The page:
QZ&A

What a Donald Trump presidency means for Asia

Obsession
2016
Obsession
2016

US politics made a screeching U-turn on Election Day. After weeks of Hillary Clinton being the projected front-runner, Donald Trump made an unexpectedly strong showing and won the US presidency.

Much of Asia shuddered at the news. Trump has railed against globalization (from which the region has benefited hugely), free trade agreements, and the US’s security arrangements with allies like Japan and South Korea, whom he feels don’t give the US enough compensation for the protection it provides.

Faced with the prospect of a Trump presidency, markets fell dramatically not just in Asia, but around the world.

We asked Richard Javad Heydarian, a political scientist in Manila and author of Asia’s New Battlefield: The USA, China, and the Struggle for the Western Pacific, how Trump is viewed in Asia, and what his rise might mean for the region.

Richard Javad Heydarian
View from the Philippines. (Richard Javad Heydarian)

Quartz: How do US allies in Asia feel about Donald Trump?

Heydarian: Their fear with Donald Trump is that he doesn’t have the kind of patience for long-term strategic engagement. They fear that he doesn’t have enough understanding of the region outside the prism of pure business.

A lot of allies in the region are also disconcerted because on many occasions—in fact over the past few decades—Donald Trump has sounded like a convinced new isolationist, someone who believes that America’s treatment of the world order, America’s engagement with other countries around the world, should be transactional. What is there for America? It’s not about America being the anchor of the global international order… it’s about, Why should we defend South Korea? Why should we defend Japan? Why shouldn’t they defend themselves? Or if we defend them, what is there for us? There seems to be less concern about the international global order, and more concern about what the US can immediately get out of these countries. It sounds very transactional, very mercantilist. More similar to America in the 19th century than America since the Second World War.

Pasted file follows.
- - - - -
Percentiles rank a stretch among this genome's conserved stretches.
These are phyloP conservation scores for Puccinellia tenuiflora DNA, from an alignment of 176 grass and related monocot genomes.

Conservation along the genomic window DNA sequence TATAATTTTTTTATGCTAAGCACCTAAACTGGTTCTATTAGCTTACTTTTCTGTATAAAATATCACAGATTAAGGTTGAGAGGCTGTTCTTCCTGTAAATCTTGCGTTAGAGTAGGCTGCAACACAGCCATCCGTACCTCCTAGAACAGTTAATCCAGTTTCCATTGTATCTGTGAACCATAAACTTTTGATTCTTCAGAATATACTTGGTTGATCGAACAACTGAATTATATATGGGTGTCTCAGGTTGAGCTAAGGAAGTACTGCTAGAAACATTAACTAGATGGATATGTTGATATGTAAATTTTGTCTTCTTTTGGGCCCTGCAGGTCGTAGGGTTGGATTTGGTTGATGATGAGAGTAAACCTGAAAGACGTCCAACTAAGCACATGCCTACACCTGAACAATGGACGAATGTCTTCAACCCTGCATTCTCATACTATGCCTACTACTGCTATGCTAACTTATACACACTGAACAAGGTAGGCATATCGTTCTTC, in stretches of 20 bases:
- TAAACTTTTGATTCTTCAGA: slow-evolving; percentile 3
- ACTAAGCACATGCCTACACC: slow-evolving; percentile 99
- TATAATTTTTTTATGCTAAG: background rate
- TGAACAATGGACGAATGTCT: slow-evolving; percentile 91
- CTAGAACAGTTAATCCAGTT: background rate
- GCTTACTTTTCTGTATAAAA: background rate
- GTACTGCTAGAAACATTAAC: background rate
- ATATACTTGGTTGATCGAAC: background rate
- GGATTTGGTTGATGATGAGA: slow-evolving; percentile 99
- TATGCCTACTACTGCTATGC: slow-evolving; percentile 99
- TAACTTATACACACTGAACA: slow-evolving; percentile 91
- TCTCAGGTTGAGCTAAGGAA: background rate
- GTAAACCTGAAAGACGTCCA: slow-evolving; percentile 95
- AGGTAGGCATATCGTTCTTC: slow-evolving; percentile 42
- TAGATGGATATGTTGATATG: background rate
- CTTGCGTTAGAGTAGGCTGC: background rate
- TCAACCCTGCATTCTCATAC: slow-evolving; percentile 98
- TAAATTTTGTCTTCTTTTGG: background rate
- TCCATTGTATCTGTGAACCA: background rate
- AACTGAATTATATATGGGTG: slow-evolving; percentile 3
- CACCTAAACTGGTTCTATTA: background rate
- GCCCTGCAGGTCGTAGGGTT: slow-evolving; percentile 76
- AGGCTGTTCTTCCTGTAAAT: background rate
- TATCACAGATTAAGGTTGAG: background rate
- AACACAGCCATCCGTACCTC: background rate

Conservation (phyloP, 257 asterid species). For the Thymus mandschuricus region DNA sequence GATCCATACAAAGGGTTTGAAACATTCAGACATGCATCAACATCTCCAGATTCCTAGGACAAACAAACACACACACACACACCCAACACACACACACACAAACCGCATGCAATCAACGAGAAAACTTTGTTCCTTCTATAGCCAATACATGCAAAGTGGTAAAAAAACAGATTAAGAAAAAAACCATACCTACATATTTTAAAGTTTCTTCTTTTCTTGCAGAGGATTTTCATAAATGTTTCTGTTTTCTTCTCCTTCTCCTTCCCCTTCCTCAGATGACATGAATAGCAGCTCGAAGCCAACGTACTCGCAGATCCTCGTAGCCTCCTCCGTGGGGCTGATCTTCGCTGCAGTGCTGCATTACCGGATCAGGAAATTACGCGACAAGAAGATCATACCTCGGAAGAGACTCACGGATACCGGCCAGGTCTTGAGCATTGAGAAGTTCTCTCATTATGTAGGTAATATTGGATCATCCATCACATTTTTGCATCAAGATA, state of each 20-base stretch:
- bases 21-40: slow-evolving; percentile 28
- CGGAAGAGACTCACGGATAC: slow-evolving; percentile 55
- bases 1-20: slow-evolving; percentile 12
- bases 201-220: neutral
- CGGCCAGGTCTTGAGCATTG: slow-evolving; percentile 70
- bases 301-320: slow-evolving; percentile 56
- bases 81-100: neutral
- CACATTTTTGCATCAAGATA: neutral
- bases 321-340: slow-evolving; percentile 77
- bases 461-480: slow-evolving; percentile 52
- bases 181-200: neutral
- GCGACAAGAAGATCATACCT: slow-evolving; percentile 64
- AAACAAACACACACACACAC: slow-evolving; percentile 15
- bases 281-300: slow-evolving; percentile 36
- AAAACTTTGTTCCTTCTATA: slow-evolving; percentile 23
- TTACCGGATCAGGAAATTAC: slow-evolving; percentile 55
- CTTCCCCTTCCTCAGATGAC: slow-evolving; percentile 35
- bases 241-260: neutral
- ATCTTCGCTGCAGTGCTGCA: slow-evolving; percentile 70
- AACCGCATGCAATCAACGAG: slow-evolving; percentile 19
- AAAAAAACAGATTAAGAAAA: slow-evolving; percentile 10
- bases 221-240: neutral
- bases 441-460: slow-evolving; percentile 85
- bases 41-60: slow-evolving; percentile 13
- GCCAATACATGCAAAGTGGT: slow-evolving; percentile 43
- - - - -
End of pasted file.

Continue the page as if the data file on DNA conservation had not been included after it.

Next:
On certain occasions, he even signaled the possibility that the US will withdraw the nuclear umbrella that it has extended to some of the key allies, like South Korea and Japan, and he has also signaled the possibility of asking some of these countries to pay rent to the US, not the other way around, for them hosting American troops.

How does China view Trump?

They would rather have a US… that is more concerned about direct transactional interest rather than the order. If the US is going to be a new isolationist, then that’s good for China… [Trump] has such a bad image around the world… that it will make American soft power increasingly diminished, and in relative terms, make China look like a more reliable great power.

To be honest, if the US is ruled by someone like Donald Trump, you would rather trust someone like [Chinese president] Xi Jinping, who is known to be more sober and patient. So it’s a relative decline for the US, but also a relative bump up for China.